One final unique feature of the test that parents may appreciate is that no one student takes the entire exam. We instead use an approach called matrix sampling, where several students each take one part of it. This is designed to minimize the burden placed on schools and students selected to participate.
Hess: Can looking at the results tell us more than we already know about which kids have been hit hardest by the pandemic? Are there any surprises here?
West: One troubling pattern in the long-term trend NAEP results released for nine-year-olds in September was that lower-performing students seemed to have lost the most ground. That is, the achievement of students at the 10th and 25th percentiles of the national distribution fell considerably more than that of students at the 75th and 90th percentiles. The gaps between higher- and lower-performing students on various NAEP tests had already been growing throughout the decade leading up to the pandemic, and the pandemic seems to have accelerated that trend.
Looking at the results out today, we see this same pattern in both math and reading at grade 4—which is obviously cause for concern. The Black-white and Hispanic-white achievement gaps also grew in 4th grade math, which is a reversal of a long-term trend toward greater racial equity in NAEP results.
What is more surprising is the fact that 8th grade math scores fell dramatically—and by roughly the same amount—for both higher- and lower-performing students. This is the main reason why the change in average scores was largest on this test.
Hess: OK, but how much faith should we put in these results? A number of superintendents and a few state chiefs have told me that, during the pandemic, kids got out of the routines of test prep and test-taking—and that’s what we’re seeing. Do you think that’s a significant issue?
West: The fact that NAEP is a no-stakes test means that it is not a main focus of test-prep efforts in schools, even in ordinary times. The test prep that I worry most about when interpreting scores is activity focused on the unique features of a specific testing program—for example, coaching students on topics that are always included or questions that tend to be asked the same way every year. This is generally not possible on the NAEP, and educators don’t have an incentive to try to prepare students for the test. If students are out of practice when it comes to answering the types of questions posed by NAEP, I’d think that would also affect their performance in their classes and ability to make progress over time. For that reason, I’m not sure that I could separate a decline in NAEP performance from learning loss generally.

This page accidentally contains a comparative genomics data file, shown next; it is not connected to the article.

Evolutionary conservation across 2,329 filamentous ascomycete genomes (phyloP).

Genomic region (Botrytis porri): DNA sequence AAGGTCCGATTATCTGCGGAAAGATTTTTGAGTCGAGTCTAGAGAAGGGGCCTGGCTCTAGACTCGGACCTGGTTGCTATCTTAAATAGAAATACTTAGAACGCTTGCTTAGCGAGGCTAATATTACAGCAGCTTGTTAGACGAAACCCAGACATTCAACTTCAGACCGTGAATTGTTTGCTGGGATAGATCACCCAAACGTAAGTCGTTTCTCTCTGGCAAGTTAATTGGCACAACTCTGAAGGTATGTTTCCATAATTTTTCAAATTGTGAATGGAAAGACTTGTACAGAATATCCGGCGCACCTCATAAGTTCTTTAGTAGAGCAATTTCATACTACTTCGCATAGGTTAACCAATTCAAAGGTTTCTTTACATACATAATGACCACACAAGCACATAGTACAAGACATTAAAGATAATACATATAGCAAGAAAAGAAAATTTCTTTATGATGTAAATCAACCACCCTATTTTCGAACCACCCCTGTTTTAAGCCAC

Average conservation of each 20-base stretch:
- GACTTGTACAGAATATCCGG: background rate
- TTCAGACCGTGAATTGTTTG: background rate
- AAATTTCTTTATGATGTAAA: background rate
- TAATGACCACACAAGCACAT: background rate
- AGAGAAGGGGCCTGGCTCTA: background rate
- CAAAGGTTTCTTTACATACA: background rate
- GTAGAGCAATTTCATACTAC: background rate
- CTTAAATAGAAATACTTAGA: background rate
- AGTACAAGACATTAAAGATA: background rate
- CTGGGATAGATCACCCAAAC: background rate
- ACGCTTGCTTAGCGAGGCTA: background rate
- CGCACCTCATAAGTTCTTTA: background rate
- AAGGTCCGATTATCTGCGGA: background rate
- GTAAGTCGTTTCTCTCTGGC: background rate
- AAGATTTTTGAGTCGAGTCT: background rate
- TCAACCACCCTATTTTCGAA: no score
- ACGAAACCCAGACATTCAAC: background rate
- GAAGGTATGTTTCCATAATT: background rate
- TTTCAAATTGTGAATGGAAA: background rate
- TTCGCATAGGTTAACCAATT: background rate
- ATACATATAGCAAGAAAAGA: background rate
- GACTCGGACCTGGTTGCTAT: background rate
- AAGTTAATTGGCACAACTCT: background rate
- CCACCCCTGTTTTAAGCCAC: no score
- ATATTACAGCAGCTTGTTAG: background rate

That said, the theory you cite is testable in the sense that, if it is correct, we’d expect a rapid recovery from this year’s losses by the time the main NAEP, which measures reading and math performance every two years, is next given in 2024. If that happens—and I hope it does—renewed familiarity and comfort with test-taking could be part of the explanation. But I’m far from ready to dismiss this year’s results based on that concern.
Hess: You co-direct the annual Education Next survey on education. One of the things the survey has historically looked at is public views toward testing. Where is public sentiment on testing right now, and do you think there’s anything in these results, and in other grim assessment outcomes, that’s likely to move the public’s views?
West: What’s most striking to me is the public’s continued strong support for the federal requirement that states test students annually in grades 3-8 over the course of the pandemic. Roughly three of four adults favor that policy, which suggests that there hasn’t been a groundswell of anti-testing sentiment among the mass public. That pattern doesn’t mean that the public favors all uses of tests, of course, but Americans do still seem to see tests as a valuable source of information. I don’t see anything in these latest results that would change that.
In fact, my hope is that these results can play a role in shaping parents’ views of where their children are academically, as we emerge from the pandemic. When we at Education Next surveyed parents in May 2022, the parents of only 9 percent of students said they were not confident their child will “catch up” from Covid-related learning loss within a year or two; the parents of the rest either are confident the child will catch up or perceive no learning loss in the first place. Today’s results suggest that parents are far too optimistic—and I hope the results spur some parents to take a closer look at their children’s academic progress over the course of the pandemic and what may be needed for them to catch up.
This interview has been edited and condensed for clarity.